Antithesis: Comparison based on contrast antithesis

Antithesis (Greek, from anti, against,’ and tithemi, I place’) is a figure of comparison that is based upon contrast

Antithesis: Comparison based on contrast

From English Composition and Rhetoric, by Alexander Bain;  English Composition by W. Davidson; Practical Rhetoric, by Albert Raub:

I. Words and ideas are contrasted

Wit laughs at things; humor laughs with them.
Faithful are the wounds of a friend, but the kisses of an enemy are deceitful.

A. The human mind is affected by changes of impression.

For instance, passing from hot to cold, from hunger to repletion, from sound to silence. This applies to both feeling and knowledge.

B. Feelings imply that we have passed from one condition to another.

In some emotions, the prominent fact is a transition from a previous state; the shock of change is the cause of the feeling. In like manner, a sense of freedom presupposes restraint, and the sentiment of power some previous state of impotence or weakness.

C. Knowledge, likewise, implies transition.

We know light by having passed out of the dark, height by comparison with depth, hardness with softness. In short, knowledge is never single; it must have at least two objects, sometimes more than two. Our knowledge of man, for instance, takes in all that we ever contrast with man—God, angel, animal, &c.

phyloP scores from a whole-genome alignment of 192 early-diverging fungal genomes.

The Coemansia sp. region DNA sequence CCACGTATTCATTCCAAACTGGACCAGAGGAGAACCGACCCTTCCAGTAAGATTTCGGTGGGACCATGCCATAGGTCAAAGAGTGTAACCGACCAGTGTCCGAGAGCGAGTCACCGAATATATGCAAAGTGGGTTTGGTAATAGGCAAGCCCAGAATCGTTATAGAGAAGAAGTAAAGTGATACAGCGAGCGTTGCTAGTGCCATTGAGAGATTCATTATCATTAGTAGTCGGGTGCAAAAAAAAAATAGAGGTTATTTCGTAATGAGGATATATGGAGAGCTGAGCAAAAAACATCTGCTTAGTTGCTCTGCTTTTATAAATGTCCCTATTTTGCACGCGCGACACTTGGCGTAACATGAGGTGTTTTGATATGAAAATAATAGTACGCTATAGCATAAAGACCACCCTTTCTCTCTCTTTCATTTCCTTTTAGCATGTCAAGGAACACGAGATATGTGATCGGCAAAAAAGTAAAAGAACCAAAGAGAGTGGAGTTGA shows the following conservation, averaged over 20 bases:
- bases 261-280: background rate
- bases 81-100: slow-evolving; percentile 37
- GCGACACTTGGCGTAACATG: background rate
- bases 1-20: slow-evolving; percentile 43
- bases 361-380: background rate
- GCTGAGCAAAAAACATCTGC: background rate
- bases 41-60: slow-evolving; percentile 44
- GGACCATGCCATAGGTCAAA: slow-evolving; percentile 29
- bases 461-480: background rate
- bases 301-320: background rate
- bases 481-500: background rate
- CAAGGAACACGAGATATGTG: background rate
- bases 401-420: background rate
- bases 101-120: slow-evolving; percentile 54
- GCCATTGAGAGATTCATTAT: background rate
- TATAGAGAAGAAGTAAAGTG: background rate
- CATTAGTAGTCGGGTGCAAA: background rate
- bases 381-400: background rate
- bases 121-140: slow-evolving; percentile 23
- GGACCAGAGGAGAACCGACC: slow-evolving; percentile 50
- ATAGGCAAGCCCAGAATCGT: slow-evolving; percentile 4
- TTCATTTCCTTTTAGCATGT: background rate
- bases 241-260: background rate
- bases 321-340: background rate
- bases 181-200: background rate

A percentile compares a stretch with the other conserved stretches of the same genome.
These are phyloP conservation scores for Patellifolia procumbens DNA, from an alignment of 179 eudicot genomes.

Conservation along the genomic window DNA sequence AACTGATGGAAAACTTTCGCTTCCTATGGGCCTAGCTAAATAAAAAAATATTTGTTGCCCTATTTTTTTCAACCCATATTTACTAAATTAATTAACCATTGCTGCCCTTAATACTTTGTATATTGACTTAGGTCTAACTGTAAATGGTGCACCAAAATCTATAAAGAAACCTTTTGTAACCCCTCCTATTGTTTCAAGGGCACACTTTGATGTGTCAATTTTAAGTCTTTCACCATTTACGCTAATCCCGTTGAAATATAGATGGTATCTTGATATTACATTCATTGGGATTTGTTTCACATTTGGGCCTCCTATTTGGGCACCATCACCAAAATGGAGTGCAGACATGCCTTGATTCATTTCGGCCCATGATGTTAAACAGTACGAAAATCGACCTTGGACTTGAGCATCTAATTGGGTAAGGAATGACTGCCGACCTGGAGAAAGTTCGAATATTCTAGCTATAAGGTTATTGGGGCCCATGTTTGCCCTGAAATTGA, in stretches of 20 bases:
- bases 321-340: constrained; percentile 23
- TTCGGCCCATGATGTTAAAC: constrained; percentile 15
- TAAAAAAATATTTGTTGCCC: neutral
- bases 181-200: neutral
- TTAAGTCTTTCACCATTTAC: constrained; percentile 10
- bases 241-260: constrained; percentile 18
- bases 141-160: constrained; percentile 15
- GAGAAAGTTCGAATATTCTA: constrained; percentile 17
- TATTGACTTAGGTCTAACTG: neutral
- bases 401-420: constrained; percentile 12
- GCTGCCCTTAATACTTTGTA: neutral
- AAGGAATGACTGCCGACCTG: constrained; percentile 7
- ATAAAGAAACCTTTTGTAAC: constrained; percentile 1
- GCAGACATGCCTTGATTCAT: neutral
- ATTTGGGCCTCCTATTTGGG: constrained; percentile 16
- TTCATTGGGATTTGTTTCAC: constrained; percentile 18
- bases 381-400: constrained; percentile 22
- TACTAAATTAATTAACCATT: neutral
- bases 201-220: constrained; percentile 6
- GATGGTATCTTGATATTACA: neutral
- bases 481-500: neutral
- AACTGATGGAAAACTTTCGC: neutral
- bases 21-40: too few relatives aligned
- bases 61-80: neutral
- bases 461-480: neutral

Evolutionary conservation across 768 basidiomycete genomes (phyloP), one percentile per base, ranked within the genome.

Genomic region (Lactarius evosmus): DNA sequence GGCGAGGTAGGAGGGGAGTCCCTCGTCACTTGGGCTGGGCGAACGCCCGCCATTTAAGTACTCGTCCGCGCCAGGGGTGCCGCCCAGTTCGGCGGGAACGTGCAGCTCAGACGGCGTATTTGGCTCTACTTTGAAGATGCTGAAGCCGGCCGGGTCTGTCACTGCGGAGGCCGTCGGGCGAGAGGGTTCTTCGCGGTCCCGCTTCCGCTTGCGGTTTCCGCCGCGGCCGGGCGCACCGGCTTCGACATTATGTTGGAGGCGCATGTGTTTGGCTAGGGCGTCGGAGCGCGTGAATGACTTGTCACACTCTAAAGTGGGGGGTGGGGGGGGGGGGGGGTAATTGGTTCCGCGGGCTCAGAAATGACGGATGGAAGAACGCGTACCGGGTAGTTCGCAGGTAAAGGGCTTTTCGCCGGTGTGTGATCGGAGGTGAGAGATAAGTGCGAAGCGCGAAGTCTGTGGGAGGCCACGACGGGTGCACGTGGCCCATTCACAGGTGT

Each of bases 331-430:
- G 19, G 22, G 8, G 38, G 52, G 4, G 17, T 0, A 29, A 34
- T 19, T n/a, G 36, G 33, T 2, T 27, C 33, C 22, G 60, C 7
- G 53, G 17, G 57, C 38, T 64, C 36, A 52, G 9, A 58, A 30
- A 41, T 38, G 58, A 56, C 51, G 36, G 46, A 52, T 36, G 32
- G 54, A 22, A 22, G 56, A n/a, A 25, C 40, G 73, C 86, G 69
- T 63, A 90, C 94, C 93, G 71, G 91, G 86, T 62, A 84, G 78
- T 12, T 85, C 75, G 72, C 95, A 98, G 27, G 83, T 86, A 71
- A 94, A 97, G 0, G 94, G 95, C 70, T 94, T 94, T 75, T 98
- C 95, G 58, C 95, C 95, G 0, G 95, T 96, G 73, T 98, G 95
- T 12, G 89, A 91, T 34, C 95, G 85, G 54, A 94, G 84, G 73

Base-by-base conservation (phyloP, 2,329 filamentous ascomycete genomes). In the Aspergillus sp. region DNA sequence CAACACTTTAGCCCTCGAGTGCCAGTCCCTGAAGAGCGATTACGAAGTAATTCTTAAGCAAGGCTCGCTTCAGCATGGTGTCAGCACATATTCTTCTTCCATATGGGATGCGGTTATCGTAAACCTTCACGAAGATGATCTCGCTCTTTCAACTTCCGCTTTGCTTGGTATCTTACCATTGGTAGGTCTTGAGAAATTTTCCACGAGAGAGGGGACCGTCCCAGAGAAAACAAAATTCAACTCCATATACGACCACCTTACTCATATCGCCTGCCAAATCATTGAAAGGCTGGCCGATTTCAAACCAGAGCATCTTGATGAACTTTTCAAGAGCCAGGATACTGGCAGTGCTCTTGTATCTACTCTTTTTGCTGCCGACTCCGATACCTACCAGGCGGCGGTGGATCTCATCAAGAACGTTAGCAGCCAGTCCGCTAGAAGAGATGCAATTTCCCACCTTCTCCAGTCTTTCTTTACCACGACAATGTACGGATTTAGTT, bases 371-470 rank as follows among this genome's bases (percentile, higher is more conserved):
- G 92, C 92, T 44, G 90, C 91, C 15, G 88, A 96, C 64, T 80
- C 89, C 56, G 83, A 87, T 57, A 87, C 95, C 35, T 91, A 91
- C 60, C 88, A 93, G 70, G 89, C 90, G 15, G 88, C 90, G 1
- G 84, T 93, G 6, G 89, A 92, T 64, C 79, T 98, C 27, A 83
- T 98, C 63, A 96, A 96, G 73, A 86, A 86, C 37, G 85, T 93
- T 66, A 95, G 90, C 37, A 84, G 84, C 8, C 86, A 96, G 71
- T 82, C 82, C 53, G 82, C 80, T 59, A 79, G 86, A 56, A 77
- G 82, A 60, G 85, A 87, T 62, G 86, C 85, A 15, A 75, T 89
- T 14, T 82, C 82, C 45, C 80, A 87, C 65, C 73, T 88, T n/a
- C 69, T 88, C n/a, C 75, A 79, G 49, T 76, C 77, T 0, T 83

II. Objects become more and more impressive by contrast.

Antithesis gives vividness to an idea by putting it in contrast with its opposite.
Thus, white appears even more bright when placed in contrast with black; a tall man seems taller when placed by the side of a dwarf; and either noise or silence is most impressive when immediately following the other.

III. The purest form of antithesis is opposite iteration.

In an obverse proposition, the equivalent fact is stated from the opposite side:
Heat relaxes the system; cold braces it.
Light cheers; darkness depresses.

IV. Using antithesis

A. The contrasted ideas should have the same verbal construction.

1.The proper form of antithesis is the balanced sentence, but there may be antithesis of thought without using the balanced sentence to express it.
2. Nouns should be contrasted with nouns, verbs with verbs, etc.
3. Contrasted clauses should be as nearly alike in length and construction as possible.

B. Antithesis should be used sparingly.

When employed too frequently it is likely to produce the impression that the author is less interested in what he has to say than in the manner of saying it.

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